How Mystic Yoga Came To America
An Important History
The America we know today is a much different culture from the one we have studied or heard about roughly 100 years ago.
Well, to put things in perspective, the entire concept of yoga was considered to be heathen and blasphemous to many people. Yoga was given the boot by many simply because it was not understood.
After all, this was the time when people believed that other people should be segregated based upon the color of their skin.
This is why if it wasn’t for a few dedicated and important individuals, yoga and eastern spirituality would most likely still be relegated to the fringe aspects of American society.
No one would have made an effort to understand it, and it definitely would not be mainstream like it is today.
Bringing yoga to the west was not an easy task; putting up with racism and willful ignorance would try even the most enlightened souls.
But these “messengers” of the east did something remarkable: they built upon each other’s success and enabled the spread of this ancient wisdom.
Probably one of the most well known emissaries of the east, Vivekananda was really the first person to bring the rich Indian culture and philosophy to America. Studying under Ramakrishna (one of the most beloved saints of India), Vivekananda was instructed to travel the States in 1893, where he promptly talked at The Parliament of World Religions and received a standing ovation.
Afterwards, he traveled around America giving lectures, inducting students into the practices of meditation, and even writing 10-20 books (some were published posthumously). He later moved back to India for a brief period of 2 years, and then came back to the States from 1899 until his death in 1902.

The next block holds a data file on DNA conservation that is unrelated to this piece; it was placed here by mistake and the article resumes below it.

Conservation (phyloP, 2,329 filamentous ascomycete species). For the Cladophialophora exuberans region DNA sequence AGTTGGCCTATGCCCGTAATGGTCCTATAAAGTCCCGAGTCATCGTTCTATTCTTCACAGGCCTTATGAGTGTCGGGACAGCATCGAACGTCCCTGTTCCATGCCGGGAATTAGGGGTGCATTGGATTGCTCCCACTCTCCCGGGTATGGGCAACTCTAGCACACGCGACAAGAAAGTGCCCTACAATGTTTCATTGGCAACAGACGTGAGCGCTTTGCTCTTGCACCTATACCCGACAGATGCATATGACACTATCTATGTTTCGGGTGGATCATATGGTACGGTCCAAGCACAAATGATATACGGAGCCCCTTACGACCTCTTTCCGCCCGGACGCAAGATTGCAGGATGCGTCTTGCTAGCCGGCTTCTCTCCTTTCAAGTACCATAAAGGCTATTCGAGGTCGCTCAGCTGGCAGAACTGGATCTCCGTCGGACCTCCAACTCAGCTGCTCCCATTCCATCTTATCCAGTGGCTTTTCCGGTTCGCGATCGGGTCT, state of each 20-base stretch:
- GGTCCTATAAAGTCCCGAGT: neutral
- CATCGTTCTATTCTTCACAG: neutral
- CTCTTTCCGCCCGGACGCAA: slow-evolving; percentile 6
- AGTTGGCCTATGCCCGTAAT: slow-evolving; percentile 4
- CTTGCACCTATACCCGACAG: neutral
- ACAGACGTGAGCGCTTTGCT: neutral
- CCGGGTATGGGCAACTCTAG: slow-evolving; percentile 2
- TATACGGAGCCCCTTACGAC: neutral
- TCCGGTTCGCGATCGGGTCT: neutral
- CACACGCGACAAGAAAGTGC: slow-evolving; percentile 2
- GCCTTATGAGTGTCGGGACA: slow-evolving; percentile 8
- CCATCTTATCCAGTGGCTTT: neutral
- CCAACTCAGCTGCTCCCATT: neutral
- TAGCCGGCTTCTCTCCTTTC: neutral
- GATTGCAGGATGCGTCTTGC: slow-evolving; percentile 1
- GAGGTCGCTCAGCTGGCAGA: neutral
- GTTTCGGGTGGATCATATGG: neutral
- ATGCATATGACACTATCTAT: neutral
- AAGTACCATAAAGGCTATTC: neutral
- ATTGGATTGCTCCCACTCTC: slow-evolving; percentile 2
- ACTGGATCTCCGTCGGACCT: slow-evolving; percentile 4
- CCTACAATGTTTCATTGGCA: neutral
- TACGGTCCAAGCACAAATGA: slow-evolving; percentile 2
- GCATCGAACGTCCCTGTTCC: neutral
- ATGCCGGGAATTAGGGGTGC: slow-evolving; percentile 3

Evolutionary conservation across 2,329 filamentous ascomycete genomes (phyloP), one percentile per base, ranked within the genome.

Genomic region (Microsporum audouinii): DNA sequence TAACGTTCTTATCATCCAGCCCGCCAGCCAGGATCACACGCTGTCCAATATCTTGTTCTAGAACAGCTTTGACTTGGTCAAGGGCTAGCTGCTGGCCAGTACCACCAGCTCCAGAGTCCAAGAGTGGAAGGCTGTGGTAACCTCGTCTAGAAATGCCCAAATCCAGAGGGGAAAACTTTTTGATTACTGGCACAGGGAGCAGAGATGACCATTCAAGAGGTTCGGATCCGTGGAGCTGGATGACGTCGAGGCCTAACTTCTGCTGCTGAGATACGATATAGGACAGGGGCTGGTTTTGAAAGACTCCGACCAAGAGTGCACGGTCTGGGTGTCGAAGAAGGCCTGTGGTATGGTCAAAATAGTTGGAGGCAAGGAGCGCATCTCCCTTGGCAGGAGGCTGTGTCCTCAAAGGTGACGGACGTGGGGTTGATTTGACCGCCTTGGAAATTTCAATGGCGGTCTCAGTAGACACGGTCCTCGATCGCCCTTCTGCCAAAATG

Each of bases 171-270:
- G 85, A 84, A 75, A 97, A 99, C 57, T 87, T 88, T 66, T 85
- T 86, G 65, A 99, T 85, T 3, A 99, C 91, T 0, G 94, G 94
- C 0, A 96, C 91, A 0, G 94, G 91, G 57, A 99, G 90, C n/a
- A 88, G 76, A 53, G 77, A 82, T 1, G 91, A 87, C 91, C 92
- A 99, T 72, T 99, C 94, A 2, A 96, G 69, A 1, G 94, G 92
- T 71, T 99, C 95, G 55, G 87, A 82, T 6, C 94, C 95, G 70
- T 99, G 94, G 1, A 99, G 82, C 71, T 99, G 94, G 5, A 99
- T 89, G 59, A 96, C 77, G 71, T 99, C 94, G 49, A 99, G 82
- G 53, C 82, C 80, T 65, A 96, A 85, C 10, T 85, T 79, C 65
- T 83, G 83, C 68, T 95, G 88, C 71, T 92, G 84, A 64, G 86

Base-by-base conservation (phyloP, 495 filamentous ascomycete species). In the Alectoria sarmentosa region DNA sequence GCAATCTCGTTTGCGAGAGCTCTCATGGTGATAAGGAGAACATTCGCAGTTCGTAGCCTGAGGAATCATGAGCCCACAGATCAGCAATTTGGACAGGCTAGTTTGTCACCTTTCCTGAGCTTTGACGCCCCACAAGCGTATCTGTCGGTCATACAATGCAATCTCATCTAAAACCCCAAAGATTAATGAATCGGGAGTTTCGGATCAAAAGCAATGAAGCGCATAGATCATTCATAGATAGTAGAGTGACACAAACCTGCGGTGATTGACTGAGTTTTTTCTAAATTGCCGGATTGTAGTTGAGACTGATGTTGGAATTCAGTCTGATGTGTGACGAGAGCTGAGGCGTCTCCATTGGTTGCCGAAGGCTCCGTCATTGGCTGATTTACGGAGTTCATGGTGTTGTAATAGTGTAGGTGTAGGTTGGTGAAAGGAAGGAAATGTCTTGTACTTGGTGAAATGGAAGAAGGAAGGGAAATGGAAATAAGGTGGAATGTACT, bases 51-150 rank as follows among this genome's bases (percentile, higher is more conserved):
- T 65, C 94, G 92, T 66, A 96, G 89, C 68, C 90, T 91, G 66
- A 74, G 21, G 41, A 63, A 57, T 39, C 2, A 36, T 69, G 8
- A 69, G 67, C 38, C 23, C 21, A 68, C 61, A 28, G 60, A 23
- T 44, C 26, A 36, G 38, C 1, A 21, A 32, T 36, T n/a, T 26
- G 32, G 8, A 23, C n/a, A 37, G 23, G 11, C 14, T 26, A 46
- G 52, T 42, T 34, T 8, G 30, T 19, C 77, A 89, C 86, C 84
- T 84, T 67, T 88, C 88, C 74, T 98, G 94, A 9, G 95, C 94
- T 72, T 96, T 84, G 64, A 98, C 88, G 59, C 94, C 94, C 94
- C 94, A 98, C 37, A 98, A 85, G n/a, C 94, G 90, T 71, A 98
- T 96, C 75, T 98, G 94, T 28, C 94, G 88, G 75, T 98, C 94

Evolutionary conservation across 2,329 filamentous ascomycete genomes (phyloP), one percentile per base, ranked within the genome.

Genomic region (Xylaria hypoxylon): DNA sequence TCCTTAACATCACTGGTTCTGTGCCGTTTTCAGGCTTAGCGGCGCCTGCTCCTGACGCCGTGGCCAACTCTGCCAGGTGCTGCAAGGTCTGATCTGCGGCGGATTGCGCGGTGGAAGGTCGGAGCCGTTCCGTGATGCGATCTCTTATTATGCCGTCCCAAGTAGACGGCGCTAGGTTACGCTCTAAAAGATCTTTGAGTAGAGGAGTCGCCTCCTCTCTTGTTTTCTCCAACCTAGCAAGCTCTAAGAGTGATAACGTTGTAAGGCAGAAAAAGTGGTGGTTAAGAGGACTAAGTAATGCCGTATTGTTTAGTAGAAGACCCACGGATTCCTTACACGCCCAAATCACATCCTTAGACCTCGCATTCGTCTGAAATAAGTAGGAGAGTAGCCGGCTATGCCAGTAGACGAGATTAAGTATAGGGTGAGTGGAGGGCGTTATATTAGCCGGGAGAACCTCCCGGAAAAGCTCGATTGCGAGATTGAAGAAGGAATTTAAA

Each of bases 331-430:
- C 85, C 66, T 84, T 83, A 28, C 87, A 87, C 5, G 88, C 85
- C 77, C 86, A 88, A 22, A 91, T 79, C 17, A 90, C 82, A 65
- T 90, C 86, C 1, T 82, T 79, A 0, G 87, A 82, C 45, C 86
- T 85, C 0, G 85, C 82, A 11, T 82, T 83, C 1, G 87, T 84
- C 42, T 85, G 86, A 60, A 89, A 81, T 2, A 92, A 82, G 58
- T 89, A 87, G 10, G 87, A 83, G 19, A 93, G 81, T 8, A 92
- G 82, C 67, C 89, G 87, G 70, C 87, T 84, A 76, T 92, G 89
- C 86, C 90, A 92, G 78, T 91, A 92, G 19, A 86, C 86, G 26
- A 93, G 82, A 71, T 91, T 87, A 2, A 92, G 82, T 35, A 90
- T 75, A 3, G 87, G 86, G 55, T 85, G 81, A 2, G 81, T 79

This man was almost singularly responsible for transforming hatha yoga. Before his time (pre 1920), there was no real “flow” to yoga. It wasn’t put into a series of postures yet. Krishnamacharya took it upon himself to design yoga sequences for kings that became wildly popular.
He had several important students- Iyengar, Pattabhi Jois, Desikachar, and Indra Devi, all of whom traveled to America. This eventually led to an explosion of yoga asana in the west. And while he did not directly spread yoga here himself, without him there would be no classroom yoga.
One could say that Vivekananda sort of paved the way for Yogananda; because without him, his mission would have been much harder. Pursuing a life of renunciation and dedication to meditation, Yogananda constantly sought inner spiritual realms above his normal life. This eventually led to finding his guru, Swami Yukteswar in 1910 at the age of 17. After many years of training, Yogananda eventually left for America at the behest of an inner calling in order to spread the message of yoga and Kriya meditation.
When he arrived, he too spoke at The Parliament of World Religions (just like Vivekananda). This led to many lectures, books, disciples, and eventually the creation of Self Realization Fellowship. – an enduring organization that disseminates his countless books, lectures, chants, and lessons…including one of the most popular spiritual books of all time, Autobiography of a Yogi. Yogananda passed in 1952.
Maharishi Mahesh Yogi
Maharishi was also a monk for many long years, and traveled the world spreading his meditation technique known as Transcendental Meditation, or TM. He became incredibly popular when The Beatles endorsed him in the 1960’s. This greatly helped to push the idea and culture of eastern philosophy into the lime light.
Of course, there are many other small steps that were taken by individuals working tirelessly to help people understand the universal aspects of yoga and meditation, but these are just a few of the people that made major milestones.
Without their effort, yoga would still be thought of as something outside of the norm; it wouldn’t have nearly the social acceptance it does today.
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